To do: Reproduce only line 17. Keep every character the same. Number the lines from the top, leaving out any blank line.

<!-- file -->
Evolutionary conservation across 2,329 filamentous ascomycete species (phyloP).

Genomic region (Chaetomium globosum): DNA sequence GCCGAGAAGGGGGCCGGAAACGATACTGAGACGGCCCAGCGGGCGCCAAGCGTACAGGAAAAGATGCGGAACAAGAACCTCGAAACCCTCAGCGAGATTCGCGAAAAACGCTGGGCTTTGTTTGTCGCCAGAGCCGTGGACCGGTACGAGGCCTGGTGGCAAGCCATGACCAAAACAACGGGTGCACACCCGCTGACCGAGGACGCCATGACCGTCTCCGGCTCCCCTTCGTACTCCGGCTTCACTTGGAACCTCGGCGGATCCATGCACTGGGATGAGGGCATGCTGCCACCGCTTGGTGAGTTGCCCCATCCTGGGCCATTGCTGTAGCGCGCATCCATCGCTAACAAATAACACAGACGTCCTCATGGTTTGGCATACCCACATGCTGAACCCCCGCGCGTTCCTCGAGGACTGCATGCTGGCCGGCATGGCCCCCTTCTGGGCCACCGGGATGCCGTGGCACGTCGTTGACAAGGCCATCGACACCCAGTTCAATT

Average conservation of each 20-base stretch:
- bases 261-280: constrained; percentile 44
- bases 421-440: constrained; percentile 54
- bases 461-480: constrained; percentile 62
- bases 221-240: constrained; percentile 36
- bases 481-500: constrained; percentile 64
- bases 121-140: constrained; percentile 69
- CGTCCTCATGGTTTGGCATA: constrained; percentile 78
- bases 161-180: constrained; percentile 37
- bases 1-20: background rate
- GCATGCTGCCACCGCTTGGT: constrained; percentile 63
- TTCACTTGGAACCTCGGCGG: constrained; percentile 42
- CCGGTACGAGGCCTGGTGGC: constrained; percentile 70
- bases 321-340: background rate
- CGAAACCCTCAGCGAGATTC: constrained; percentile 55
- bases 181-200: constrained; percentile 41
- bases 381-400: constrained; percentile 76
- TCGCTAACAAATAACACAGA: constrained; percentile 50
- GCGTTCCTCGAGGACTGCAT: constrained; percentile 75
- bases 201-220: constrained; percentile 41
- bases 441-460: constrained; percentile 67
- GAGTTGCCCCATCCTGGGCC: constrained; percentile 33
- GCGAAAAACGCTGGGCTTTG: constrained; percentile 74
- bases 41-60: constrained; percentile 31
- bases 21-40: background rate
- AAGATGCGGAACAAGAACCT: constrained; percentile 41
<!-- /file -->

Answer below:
- CGAAACCCTCAGCGAGATTC: constrained; percentile 55